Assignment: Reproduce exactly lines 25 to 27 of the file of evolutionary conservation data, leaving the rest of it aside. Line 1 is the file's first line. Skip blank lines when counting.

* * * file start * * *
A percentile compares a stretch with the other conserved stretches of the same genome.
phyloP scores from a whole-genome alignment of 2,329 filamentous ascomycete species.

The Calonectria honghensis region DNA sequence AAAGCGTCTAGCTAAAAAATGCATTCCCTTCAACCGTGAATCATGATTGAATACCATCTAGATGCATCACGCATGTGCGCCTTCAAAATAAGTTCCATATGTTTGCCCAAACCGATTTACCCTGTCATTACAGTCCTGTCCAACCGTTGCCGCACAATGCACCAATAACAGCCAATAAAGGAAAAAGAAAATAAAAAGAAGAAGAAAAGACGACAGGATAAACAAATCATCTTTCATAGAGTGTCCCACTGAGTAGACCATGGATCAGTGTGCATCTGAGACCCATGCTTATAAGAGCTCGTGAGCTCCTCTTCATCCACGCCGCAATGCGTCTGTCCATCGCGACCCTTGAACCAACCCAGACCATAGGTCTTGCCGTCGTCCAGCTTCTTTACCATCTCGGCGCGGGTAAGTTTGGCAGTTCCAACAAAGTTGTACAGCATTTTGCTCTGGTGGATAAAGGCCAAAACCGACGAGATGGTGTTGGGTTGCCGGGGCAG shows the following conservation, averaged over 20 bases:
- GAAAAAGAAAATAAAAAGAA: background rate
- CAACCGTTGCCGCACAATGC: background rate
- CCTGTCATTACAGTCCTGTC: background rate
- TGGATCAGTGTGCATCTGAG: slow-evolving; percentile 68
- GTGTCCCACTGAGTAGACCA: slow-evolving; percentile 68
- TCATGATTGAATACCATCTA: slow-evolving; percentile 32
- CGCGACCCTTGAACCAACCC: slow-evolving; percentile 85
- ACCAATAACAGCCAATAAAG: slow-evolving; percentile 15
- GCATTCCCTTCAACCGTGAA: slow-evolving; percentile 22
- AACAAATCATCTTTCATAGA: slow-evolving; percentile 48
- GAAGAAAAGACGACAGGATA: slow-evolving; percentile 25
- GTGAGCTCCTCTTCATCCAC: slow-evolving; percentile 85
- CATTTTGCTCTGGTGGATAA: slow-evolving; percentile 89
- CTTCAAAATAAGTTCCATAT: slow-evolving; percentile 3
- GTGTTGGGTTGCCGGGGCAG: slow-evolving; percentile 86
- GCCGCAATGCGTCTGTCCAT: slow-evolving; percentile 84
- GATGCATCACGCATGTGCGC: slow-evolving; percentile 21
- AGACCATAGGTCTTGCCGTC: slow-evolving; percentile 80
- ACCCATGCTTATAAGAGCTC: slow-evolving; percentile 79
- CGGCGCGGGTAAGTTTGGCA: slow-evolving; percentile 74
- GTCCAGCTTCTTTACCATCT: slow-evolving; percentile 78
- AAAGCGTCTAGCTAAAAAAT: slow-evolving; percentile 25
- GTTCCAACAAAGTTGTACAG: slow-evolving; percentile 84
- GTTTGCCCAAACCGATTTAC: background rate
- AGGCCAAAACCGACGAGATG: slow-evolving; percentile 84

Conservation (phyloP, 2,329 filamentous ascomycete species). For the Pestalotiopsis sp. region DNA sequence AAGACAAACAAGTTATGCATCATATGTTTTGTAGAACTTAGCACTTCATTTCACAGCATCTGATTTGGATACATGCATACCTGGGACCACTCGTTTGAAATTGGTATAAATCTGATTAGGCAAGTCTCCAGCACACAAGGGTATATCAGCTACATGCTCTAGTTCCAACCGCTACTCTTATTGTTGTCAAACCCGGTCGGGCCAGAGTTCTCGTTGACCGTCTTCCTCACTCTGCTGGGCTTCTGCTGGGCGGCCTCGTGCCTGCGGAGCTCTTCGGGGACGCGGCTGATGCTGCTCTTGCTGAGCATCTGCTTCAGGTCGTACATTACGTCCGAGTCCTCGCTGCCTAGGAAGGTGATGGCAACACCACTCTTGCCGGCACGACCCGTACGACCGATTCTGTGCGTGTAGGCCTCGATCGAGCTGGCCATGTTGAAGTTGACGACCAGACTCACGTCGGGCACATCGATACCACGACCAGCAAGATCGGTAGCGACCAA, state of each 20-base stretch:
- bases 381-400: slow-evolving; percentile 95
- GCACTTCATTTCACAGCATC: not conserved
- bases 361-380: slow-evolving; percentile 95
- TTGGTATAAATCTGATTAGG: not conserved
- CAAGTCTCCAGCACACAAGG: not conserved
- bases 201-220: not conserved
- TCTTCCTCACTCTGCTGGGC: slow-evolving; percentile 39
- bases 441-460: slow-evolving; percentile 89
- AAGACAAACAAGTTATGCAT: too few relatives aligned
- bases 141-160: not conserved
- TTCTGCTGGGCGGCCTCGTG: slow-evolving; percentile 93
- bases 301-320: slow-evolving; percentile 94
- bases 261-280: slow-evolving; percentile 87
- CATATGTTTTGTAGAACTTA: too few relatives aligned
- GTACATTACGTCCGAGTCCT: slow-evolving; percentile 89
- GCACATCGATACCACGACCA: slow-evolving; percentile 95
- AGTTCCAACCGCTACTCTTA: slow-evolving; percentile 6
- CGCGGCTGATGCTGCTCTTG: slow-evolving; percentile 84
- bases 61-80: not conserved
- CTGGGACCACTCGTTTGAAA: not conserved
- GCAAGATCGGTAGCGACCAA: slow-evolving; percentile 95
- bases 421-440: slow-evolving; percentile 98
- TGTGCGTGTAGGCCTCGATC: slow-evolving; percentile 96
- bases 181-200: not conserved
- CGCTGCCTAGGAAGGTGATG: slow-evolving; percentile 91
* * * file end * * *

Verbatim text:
- AAAGCGTCTAGCTAAAAAAT: slow-evolving; percentile 25
- GTTCCAACAAAGTTGTACAG: slow-evolving; percentile 84
- GTTTGCCCAAACCGATTTAC: background rate